Arkhip Kuindzhi (1842-1910)
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Arkhip Kuindzhi was a Russian landscape painter, born in January 1841 in Mariupol (present-day Ukraine), but he spent his youth in the city of Taganrog. He grew up in a poor family, and his father was a Greek shoemaker Ivan Khristoforovich Kuindzhi (sometimes spelt Emendzhi). Arkhip was six years old when he lost his parents, so that he was forced to make his living, working at the church building site, grazing domestic animals, and working at the corn merchant’s shop. During the five years, from 1860 to 1865, Arkhip Kuindzhi worked as retoucher in the photo studio of Isakovich in Taganrog. Kuindzhi tried to open his own photographer’s studio, but without success. After that Kuindzhi left Taganrog for Saint Petersburg.
He studied painting mainly independently and in St.Petersburg Academy of arts (from 1868; the full member since 1893). He was co-partner of mobile art exhibitions (Peredvizhniki, a group of Russian realist artists who in protest to academic restrictions formed an artists’ cooperative, which evolved into the Society for Traveling Art Exhibitions (Peredvizhniki in 1870. During this early period Kuinczhy felt Ivan Aivazovsky’s influence.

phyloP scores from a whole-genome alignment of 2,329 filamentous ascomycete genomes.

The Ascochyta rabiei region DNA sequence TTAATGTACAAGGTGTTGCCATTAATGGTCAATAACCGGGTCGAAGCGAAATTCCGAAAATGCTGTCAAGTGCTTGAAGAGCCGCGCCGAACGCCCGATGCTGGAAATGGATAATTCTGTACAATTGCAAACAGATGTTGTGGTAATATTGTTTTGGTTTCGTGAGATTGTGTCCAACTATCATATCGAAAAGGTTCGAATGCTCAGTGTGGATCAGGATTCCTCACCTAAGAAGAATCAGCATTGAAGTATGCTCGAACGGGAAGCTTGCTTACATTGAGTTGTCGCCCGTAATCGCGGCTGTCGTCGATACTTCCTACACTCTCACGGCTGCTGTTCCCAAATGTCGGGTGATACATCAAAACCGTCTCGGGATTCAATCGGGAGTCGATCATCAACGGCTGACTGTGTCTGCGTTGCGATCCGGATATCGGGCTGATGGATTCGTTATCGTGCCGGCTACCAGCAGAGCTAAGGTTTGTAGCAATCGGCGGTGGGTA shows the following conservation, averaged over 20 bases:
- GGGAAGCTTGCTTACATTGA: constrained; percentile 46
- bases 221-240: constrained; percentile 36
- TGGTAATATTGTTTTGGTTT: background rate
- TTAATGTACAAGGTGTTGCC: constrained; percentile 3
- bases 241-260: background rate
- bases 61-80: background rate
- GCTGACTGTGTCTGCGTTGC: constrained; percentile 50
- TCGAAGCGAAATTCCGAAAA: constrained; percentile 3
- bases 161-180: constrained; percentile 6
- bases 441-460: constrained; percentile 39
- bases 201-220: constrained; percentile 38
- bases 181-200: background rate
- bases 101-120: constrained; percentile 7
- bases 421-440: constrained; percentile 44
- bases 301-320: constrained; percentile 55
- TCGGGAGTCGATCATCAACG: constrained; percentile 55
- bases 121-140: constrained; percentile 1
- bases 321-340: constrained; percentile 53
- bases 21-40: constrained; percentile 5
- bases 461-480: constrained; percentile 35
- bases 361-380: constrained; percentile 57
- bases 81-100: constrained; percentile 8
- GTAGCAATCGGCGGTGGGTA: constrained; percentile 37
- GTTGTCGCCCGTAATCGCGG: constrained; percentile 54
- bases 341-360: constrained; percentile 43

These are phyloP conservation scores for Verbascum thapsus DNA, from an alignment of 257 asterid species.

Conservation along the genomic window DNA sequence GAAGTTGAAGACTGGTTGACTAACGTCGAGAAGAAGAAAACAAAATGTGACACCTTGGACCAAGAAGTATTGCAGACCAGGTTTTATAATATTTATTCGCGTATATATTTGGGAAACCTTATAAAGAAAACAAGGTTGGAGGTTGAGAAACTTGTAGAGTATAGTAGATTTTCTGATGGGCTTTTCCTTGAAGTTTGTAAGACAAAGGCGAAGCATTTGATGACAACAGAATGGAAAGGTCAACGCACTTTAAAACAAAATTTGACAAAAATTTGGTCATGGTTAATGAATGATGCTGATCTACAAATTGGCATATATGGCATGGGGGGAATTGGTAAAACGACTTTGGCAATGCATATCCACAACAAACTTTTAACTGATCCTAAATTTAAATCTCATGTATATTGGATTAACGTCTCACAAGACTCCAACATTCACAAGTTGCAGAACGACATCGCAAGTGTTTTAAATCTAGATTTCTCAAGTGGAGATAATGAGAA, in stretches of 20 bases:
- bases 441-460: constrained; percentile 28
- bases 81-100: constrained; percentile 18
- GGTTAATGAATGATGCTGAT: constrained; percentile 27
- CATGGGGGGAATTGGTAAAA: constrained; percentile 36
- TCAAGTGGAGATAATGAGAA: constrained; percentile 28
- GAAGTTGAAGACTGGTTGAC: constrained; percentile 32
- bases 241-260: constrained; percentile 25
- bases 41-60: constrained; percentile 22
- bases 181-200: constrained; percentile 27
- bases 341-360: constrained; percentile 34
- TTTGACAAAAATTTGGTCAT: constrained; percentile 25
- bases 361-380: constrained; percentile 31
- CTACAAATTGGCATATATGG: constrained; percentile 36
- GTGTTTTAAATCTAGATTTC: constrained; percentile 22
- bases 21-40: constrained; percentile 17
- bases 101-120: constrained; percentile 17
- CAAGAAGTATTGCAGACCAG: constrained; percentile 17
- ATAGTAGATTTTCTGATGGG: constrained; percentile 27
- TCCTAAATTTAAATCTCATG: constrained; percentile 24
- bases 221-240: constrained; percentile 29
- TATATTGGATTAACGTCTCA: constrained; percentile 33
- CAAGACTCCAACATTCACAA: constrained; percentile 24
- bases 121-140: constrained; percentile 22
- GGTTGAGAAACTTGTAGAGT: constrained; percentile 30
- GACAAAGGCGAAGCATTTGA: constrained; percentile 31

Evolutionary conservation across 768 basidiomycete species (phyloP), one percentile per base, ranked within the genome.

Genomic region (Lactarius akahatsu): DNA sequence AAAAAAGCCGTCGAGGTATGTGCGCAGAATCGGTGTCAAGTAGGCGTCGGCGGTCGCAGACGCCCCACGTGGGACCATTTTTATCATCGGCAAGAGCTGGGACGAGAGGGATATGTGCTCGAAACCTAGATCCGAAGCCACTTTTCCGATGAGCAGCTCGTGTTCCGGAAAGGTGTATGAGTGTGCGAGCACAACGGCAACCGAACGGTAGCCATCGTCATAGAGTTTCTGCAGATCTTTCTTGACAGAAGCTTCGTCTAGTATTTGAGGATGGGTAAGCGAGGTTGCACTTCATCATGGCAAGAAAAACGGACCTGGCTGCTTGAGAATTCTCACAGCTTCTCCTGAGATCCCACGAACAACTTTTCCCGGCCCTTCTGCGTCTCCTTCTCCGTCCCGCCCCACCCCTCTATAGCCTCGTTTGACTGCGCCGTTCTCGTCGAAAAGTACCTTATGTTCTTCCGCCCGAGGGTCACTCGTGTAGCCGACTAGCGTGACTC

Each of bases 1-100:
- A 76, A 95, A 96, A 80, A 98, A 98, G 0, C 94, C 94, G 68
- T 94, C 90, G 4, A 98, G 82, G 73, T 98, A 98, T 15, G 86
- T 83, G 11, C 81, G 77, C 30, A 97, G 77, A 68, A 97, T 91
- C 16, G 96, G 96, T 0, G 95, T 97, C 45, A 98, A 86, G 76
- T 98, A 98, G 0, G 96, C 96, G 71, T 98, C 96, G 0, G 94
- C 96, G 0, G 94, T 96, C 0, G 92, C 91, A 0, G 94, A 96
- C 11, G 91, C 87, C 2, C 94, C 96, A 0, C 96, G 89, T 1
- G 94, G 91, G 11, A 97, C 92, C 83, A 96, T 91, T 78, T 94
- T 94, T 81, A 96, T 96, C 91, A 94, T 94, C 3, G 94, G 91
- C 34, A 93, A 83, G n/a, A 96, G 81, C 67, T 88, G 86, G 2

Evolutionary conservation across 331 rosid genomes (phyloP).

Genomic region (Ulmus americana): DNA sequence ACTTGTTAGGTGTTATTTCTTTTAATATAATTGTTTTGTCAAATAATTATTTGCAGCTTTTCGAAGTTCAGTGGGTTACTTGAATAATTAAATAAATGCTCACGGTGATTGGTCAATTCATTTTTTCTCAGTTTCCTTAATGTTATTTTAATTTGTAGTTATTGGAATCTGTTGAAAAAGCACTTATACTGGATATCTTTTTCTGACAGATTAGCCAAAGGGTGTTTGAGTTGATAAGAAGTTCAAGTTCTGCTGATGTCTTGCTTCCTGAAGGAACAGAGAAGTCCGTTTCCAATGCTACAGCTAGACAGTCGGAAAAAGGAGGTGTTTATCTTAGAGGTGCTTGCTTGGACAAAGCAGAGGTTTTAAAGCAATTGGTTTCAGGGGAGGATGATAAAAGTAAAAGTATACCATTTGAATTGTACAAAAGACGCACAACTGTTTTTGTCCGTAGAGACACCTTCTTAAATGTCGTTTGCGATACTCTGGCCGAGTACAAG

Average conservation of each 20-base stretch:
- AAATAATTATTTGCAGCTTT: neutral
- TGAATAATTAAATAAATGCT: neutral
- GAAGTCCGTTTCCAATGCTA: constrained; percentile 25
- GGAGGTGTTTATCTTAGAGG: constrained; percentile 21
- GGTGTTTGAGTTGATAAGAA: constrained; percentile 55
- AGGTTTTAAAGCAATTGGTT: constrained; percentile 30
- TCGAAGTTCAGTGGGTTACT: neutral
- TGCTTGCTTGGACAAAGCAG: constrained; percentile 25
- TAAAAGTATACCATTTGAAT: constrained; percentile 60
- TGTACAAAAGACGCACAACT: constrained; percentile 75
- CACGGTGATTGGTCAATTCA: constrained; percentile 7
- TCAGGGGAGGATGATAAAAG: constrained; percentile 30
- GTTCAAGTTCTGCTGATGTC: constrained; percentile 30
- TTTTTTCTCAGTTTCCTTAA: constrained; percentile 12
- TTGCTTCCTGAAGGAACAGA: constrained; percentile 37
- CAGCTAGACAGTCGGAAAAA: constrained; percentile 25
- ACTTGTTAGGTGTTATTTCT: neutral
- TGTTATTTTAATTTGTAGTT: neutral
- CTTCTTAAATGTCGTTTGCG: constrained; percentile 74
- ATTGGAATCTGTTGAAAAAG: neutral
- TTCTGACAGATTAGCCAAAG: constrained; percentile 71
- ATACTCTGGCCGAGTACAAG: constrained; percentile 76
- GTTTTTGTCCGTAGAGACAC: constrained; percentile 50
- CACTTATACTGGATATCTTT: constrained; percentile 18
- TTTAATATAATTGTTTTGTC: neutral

In 1872 the artist left the academy and worked as a freelancer. The painting Na ostrove Valaam (On the Valaam Island) was the first artwork, which Pavel Tretyakov acquired for his art gallery. In 1873, Kuindzhi exhibited his painting The Snow, which received the bronze medal at the International Art Exhibition in London in 1874. In the middle of 1870s he created a number of paintings in which the landscape motif was designed for concrete social associations in the spirit of Peredvizhniki (Forgotten village, 1874; Chumatski path, 1875; both – in Tretyakov gallery).
In his mature period Kuindzhy aspired to transfer the most expressive on illumination of a condition of the nature. He applied composite receptions (high horizon, etc.), creating panoramic views. Using light effects and intense colors shown in main tones, he depicted the illusion of illumination (The Ukrainian night, 1876; Birch Grove, 1879; After a thunderstorm, 1879; all three are in Tretyakov Gallery; Night on Dnepr, 1880 in Russian museum, St.Petersburg). His later works are remarkable by decorative effects of color building.
Kuindzhi lectured at the St.Petersburg Academy of arts (Professor since 1892; professor-head of landscape workshop since 1894; but he was fired in 1897 for support of student’s protests). Among his students were artists such as Arkady Rylov, Nicholas Roerich, Konstantin Bogaevsky, and others. Kuindzhi initiated creation of the Society of artists (1909; later – the Society named after A.I. Kuindzhi).
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